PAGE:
Many people have found themselves having to deal with probate and estate administration matters during the COVID-19 pandemic - including thousands of families who have lost someone to Coronavirus.
The lockdown and ‘stay at home’ message has lead to significant delays and difficulties in applying for a grant of representation and as a result, the figures published in mid-May by HMCTS showed a 50% reduction in grant of representation applications.
What changed to cause this reduction?
Obtaining financial information
To apply for a grant, you need to obtain date of death figures for all assets owned by the deceased. In order to release information, the asset holder will require evidence of death (i.e. a death certificate). With many offices closed and staff working from home, dealing with these requests and, in particular, incoming post has become more protracted than usual.
Any land or buildings owned by the person who has died will also need to be valued. Whilst the strict lockdown measures were in place earlier this year virtually no valuations were able to be completed.
Now that the measures are becoming slightly more relaxed, surveys and valuations are beginning to take place but this has lead to quite a back log for many companies.
Lack of access to original documents
The original Will must be submitted when applying for a grant of probate and many have found themselves without access to such documents during lockdown.
Current timings for grant applications
HMCTS’ current published timescale is eight weeks from receipt of the application - even with the 50% reduction of applications.
Now that all of the above issues are running much more smoothly, it is possible that a surge of applications will follow. HMCTS’ update in June indicated that the number of applications was starting to pick up with more applications being submitted than grants being issued in an average week. However, with the higher than average death rate from COVID-19 and the majority of court staff still currently working from home, it is likely we will see more significant delays.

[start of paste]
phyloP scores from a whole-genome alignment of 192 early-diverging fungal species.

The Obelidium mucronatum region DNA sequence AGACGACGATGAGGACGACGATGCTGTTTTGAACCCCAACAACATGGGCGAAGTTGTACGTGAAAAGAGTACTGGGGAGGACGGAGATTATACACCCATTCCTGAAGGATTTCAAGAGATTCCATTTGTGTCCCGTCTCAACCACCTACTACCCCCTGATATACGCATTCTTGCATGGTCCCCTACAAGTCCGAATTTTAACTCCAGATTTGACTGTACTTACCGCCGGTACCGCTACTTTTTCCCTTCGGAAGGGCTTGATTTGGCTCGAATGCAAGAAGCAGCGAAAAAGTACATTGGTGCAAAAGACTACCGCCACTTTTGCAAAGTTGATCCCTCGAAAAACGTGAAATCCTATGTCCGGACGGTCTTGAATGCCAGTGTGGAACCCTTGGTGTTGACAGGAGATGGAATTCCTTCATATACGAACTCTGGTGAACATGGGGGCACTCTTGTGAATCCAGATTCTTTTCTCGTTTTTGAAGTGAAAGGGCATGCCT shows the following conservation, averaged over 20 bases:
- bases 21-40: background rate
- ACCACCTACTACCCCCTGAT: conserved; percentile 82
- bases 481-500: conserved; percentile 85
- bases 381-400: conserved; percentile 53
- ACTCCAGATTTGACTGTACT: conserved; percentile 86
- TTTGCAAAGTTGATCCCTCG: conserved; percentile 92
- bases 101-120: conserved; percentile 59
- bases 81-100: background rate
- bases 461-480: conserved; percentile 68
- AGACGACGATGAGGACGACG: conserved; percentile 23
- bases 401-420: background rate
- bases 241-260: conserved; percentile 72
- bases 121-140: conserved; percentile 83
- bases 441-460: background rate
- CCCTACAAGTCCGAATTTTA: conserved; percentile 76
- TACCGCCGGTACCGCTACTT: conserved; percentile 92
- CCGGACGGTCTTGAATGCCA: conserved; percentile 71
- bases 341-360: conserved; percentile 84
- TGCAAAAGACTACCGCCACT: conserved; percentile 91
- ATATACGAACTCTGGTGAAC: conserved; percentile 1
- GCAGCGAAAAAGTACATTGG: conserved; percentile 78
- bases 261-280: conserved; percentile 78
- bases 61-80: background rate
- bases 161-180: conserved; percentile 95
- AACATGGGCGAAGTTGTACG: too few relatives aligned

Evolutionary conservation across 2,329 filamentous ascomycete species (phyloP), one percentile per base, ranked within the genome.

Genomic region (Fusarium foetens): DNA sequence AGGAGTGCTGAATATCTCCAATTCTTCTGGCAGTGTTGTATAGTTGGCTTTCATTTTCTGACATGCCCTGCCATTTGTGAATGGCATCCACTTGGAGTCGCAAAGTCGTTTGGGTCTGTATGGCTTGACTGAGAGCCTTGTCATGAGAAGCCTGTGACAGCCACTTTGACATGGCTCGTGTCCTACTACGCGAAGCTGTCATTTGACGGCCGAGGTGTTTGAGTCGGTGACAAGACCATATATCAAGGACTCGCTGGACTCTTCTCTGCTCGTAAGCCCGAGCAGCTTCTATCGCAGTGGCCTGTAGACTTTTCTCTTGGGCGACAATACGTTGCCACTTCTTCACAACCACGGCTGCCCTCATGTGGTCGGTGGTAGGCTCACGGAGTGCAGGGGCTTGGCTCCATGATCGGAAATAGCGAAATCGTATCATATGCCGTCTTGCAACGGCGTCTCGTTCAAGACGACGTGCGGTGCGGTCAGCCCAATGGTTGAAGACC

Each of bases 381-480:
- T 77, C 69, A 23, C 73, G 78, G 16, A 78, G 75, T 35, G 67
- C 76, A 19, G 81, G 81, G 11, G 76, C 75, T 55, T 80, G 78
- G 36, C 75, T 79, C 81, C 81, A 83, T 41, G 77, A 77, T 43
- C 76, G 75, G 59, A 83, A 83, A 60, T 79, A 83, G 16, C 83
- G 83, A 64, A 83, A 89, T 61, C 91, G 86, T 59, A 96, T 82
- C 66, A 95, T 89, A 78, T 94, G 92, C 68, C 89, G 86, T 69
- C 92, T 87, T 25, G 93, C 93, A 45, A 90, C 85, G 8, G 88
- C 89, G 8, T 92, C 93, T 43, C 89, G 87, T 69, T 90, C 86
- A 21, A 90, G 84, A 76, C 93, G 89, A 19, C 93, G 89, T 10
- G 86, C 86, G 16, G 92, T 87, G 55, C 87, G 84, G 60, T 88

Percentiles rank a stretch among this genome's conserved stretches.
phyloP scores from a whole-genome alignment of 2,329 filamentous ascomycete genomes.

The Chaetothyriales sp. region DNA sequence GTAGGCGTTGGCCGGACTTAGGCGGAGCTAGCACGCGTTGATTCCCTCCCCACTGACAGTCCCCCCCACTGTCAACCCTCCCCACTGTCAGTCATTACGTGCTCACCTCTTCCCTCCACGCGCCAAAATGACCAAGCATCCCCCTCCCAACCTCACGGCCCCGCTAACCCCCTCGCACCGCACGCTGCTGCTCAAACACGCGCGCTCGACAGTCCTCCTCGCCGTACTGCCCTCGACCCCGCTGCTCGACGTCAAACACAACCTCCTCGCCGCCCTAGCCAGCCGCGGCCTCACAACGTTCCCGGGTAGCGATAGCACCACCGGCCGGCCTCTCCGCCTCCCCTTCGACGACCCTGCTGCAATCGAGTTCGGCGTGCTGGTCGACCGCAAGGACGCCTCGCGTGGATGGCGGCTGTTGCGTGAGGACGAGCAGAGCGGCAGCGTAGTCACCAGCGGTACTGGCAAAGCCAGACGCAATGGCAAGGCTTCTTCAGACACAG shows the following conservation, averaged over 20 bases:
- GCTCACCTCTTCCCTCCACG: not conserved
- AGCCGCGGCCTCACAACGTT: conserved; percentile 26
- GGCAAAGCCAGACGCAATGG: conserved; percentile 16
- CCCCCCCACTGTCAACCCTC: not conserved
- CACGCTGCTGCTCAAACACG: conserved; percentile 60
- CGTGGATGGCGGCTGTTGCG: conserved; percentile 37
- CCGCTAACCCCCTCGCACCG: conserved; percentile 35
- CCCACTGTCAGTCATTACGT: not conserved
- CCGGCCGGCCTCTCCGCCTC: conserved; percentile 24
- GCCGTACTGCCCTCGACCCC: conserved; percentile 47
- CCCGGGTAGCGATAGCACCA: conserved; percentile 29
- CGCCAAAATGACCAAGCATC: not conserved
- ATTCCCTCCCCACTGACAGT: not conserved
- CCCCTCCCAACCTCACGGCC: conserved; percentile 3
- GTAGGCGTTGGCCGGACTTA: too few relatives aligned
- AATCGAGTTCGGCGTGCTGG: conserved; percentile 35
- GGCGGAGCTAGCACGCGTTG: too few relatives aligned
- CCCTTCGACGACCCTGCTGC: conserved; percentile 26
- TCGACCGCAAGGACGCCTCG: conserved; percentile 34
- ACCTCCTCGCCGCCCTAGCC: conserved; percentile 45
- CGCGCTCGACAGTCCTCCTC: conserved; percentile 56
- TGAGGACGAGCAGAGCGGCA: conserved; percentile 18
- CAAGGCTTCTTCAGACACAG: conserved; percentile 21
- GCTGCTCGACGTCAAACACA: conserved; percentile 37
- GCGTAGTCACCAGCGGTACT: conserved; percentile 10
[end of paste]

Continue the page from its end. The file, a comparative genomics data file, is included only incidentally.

HMCTS have confirmed that they put in place a contingency plan in place to deal with the surge in applications including training court staff from different areas to deal with probate applications, a new ‘bulk scanning service’ allowing staff to deal with applications remotely and the recruitment of new members of staff.
Please be aware that even with the above difficulties, the deadline for payment of inheritance tax has remained the same with the first payment usually due within six months of date of death and executors must work towards this where possible.
Top tips to help the probate process run as efficiently as possible
- Check with asset holders whether they have an online portal that you can notify them of a customers passing. This should help avoid any delay in dealing with incoming post.
- Order a spare few death certificates so you do not have to wait for a copy to be returned from one company before notifying another.
- Pencil in a time with surveyors to attend the property as soon as you can. It may be that you have to wait a number of weeks after making contact.
- Locate the original Will and any Codicils as soon as you are able. These documents may be held somewhere that has a limited number of visits a week or month in the current climate and this should avoid any delay later on when you are ready to submit the grant application.